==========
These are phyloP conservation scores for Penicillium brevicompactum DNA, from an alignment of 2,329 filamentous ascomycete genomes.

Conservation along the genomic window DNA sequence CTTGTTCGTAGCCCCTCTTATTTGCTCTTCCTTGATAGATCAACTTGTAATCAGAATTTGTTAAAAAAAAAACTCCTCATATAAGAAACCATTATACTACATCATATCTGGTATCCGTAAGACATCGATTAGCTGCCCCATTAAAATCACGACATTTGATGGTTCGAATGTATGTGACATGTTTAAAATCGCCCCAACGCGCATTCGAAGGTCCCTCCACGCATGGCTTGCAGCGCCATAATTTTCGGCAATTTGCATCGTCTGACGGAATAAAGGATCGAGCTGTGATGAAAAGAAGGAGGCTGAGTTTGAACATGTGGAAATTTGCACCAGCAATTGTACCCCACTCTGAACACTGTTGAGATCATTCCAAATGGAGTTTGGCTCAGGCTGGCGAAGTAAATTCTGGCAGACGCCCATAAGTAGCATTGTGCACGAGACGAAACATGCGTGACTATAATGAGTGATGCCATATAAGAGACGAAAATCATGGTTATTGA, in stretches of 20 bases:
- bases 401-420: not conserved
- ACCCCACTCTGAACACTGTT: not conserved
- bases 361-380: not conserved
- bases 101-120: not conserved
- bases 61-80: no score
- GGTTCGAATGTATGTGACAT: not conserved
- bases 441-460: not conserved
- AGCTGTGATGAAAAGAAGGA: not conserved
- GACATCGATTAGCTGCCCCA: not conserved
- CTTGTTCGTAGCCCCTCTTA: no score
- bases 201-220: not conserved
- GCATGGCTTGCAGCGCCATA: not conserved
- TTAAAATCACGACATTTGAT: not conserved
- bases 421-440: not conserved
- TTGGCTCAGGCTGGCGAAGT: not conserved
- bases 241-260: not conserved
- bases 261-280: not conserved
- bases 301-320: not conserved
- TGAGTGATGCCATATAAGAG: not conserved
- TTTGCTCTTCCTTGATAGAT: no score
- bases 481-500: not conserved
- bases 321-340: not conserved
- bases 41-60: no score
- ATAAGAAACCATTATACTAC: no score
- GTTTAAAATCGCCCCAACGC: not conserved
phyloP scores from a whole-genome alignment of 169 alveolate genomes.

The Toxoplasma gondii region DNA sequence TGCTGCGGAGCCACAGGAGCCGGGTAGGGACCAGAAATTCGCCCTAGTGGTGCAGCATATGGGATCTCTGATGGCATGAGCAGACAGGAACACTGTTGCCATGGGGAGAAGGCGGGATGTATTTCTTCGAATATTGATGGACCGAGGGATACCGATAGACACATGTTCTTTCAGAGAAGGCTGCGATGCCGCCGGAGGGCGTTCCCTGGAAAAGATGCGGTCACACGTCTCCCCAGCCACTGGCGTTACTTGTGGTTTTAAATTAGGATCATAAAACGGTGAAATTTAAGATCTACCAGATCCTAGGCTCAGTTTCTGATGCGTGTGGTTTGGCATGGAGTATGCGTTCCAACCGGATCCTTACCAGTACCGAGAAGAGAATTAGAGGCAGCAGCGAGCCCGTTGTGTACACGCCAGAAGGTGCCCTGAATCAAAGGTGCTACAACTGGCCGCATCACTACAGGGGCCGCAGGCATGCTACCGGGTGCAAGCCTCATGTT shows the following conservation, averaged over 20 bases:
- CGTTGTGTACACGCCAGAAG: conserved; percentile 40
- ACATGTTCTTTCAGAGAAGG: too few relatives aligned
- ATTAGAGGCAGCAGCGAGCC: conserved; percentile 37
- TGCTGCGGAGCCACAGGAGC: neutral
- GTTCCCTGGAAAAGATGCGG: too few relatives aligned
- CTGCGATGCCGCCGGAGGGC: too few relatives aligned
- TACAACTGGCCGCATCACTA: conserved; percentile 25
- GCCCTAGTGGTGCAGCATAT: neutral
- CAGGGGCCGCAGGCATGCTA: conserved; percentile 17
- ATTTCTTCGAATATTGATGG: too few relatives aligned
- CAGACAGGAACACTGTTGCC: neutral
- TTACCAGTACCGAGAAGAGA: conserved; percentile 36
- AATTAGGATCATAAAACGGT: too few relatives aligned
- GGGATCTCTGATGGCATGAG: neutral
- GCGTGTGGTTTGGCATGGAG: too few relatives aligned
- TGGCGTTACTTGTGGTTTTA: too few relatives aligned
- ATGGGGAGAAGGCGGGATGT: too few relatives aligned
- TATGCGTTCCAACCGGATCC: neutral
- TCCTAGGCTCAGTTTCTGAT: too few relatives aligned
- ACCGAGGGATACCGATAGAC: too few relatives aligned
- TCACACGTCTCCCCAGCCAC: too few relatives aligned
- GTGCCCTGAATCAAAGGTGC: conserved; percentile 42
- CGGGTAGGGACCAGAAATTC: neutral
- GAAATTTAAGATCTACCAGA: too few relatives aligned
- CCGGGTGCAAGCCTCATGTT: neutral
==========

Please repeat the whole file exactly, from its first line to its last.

These are phyloP conservation scores for Penicillium brevicompactum DNA, from an alignment of 2,329 filamentous ascomycete genomes.

Conservation along the genomic window DNA sequence CTTGTTCGTAGCCCCTCTTATTTGCTCTTCCTTGATAGATCAACTTGTAATCAGAATTTGTTAAAAAAAAAACTCCTCATATAAGAAACCATTATACTACATCATATCTGGTATCCGTAAGACATCGATTAGCTGCCCCATTAAAATCACGACATTTGATGGTTCGAATGTATGTGACATGTTTAAAATCGCCCCAACGCGCATTCGAAGGTCCCTCCACGCATGGCTTGCAGCGCCATAATTTTCGGCAATTTGCATCGTCTGACGGAATAAAGGATCGAGCTGTGATGAAAAGAAGGAGGCTGAGTTTGAACATGTGGAAATTTGCACCAGCAATTGTACCCCACTCTGAACACTGTTGAGATCATTCCAAATGGAGTTTGGCTCAGGCTGGCGAAGTAAATTCTGGCAGACGCCCATAAGTAGCATTGTGCACGAGACGAAACATGCGTGACTATAATGAGTGATGCCATATAAGAGACGAAAATCATGGTTATTGA, in stretches of 20 bases:
- bases 401-420: not conserved
- ACCCCACTCTGAACACTGTT: not conserved
- bases 361-380: not conserved
- bases 101-120: not conserved
- bases 61-80: no score
- GGTTCGAATGTATGTGACAT: not conserved
- bases 441-460: not conserved
- AGCTGTGATGAAAAGAAGGA: not conserved
- GACATCGATTAGCTGCCCCA: not conserved
- CTTGTTCGTAGCCCCTCTTA: no score
- bases 201-220: not conserved
- GCATGGCTTGCAGCGCCATA: not conserved
- TTAAAATCACGACATTTGAT: not conserved
- bases 421-440: not conserved
- TTGGCTCAGGCTGGCGAAGT: not conserved
- bases 241-260: not conserved
- bases 261-280: not conserved
- bases 301-320: not conserved
- TGAGTGATGCCATATAAGAG: not conserved
- TTTGCTCTTCCTTGATAGAT: no score
- bases 481-500: not conserved
- bases 321-340: not conserved
- bases 41-60: no score
- ATAAGAAACCATTATACTAC: no score
- GTTTAAAATCGCCCCAACGC: not conserved
phyloP scores from a whole-genome alignment of 169 alveolate genomes.

The Toxoplasma gondii region DNA sequence TGCTGCGGAGCCACAGGAGCCGGGTAGGGACCAGAAATTCGCCCTAGTGGTGCAGCATATGGGATCTCTGATGGCATGAGCAGACAGGAACACTGTTGCCATGGGGAGAAGGCGGGATGTATTTCTTCGAATATTGATGGACCGAGGGATACCGATAGACACATGTTCTTTCAGAGAAGGCTGCGATGCCGCCGGAGGGCGTTCCCTGGAAAAGATGCGGTCACACGTCTCCCCAGCCACTGGCGTTACTTGTGGTTTTAAATTAGGATCATAAAACGGTGAAATTTAAGATCTACCAGATCCTAGGCTCAGTTTCTGATGCGTGTGGTTTGGCATGGAGTATGCGTTCCAACCGGATCCTTACCAGTACCGAGAAGAGAATTAGAGGCAGCAGCGAGCCCGTTGTGTACACGCCAGAAGGTGCCCTGAATCAAAGGTGCTACAACTGGCCGCATCACTACAGGGGCCGCAGGCATGCTACCGGGTGCAAGCCTCATGTT shows the following conservation, averaged over 20 bases:
- CGTTGTGTACACGCCAGAAG: conserved; percentile 40
- ACATGTTCTTTCAGAGAAGG: too few relatives aligned
- ATTAGAGGCAGCAGCGAGCC: conserved; percentile 37
- TGCTGCGGAGCCACAGGAGC: neutral
- GTTCCCTGGAAAAGATGCGG: too few relatives aligned
- CTGCGATGCCGCCGGAGGGC: too few relatives aligned
- TACAACTGGCCGCATCACTA: conserved; percentile 25
- GCCCTAGTGGTGCAGCATAT: neutral
- CAGGGGCCGCAGGCATGCTA: conserved; percentile 17
- ATTTCTTCGAATATTGATGG: too few relatives aligned
- CAGACAGGAACACTGTTGCC: neutral
- TTACCAGTACCGAGAAGAGA: conserved; percentile 36
- AATTAGGATCATAAAACGGT: too few relatives aligned
- GGGATCTCTGATGGCATGAG: neutral
- GCGTGTGGTTTGGCATGGAG: too few relatives aligned
- TGGCGTTACTTGTGGTTTTA: too few relatives aligned
- ATGGGGAGAAGGCGGGATGT: too few relatives aligned
- TATGCGTTCCAACCGGATCC: neutral
- TCCTAGGCTCAGTTTCTGAT: too few relatives aligned
- ACCGAGGGATACCGATAGAC: too few relatives aligned
- TCACACGTCTCCCCAGCCAC: too few relatives aligned
- GTGCCCTGAATCAAAGGTGC: conserved; percentile 42
- CGGGTAGGGACCAGAAATTC: neutral
- GAAATTTAAGATCTACCAGA: too few relatives aligned
- CCGGGTGCAAGCCTCATGTT: neutral